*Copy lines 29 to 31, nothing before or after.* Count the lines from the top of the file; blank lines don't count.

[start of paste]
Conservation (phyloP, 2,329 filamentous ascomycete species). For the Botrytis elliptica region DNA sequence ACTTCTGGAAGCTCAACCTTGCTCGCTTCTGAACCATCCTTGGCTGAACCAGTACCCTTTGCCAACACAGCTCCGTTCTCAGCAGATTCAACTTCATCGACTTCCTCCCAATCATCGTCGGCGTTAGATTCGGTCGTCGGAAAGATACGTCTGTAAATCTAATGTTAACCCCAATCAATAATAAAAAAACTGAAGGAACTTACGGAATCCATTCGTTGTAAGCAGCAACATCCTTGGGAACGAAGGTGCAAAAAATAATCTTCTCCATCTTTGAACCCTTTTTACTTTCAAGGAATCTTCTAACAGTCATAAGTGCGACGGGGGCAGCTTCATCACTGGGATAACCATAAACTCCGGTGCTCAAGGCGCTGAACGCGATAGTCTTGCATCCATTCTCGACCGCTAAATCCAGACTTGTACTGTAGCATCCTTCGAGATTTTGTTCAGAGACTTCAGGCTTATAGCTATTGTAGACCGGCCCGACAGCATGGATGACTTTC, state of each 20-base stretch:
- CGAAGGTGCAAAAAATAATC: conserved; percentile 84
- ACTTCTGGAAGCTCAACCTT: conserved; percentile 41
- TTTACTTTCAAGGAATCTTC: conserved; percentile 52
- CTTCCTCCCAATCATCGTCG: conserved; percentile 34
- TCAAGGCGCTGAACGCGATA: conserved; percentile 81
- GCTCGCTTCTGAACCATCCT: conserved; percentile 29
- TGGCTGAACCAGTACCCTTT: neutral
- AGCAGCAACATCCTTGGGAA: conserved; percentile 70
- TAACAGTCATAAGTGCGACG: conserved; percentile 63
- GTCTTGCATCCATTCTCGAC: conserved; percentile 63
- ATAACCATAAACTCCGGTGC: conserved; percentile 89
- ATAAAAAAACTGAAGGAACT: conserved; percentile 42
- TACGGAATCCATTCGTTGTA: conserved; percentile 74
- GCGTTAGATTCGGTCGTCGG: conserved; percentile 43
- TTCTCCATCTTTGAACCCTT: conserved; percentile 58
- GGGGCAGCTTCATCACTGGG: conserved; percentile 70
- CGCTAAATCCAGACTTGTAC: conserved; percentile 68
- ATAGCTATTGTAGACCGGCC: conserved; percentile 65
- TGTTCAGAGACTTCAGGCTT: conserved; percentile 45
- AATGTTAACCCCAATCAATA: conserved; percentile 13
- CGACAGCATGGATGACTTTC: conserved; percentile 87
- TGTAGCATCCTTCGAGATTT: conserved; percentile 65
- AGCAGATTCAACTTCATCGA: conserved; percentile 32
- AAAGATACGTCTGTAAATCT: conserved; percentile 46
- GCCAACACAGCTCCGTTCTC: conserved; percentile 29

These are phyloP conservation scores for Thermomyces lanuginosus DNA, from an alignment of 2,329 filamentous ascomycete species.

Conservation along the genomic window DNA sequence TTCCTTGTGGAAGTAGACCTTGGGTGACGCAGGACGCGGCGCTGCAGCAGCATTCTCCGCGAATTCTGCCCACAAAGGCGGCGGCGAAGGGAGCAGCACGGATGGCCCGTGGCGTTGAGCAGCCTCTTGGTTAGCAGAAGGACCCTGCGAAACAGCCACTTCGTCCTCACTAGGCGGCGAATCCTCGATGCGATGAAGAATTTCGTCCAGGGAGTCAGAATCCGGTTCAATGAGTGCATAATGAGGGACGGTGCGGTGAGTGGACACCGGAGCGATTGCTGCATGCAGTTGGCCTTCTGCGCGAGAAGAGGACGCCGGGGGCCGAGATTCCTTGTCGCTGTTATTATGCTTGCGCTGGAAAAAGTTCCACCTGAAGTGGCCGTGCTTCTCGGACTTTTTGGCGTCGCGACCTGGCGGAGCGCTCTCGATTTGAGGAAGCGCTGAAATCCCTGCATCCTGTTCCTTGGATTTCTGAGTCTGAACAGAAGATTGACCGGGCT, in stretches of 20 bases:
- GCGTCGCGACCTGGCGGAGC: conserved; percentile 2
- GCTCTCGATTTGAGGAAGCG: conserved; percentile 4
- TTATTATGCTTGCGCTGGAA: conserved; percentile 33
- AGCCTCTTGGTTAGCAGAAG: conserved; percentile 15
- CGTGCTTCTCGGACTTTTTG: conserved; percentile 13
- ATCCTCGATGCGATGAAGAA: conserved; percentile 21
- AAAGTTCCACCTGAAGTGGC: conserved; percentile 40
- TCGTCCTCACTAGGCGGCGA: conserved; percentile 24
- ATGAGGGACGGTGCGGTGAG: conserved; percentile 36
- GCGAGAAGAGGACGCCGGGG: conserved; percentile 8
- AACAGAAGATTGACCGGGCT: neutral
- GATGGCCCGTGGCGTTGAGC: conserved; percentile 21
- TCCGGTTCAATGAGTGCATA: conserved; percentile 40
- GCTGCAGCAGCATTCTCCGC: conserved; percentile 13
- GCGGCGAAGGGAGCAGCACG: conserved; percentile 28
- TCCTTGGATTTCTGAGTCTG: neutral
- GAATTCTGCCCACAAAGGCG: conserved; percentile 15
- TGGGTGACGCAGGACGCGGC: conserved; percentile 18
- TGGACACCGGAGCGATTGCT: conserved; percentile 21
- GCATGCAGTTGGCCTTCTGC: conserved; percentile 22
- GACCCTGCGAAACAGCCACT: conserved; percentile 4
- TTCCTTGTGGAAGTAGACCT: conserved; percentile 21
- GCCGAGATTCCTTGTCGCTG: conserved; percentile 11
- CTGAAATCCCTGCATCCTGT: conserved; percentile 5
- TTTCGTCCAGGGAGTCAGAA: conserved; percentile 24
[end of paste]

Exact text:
- GCGTCGCGACCTGGCGGAGC: conserved; percentile 2
- GCTCTCGATTTGAGGAAGCG: conserved; percentile 4
- TTATTATGCTTGCGCTGGAA: conserved; percentile 33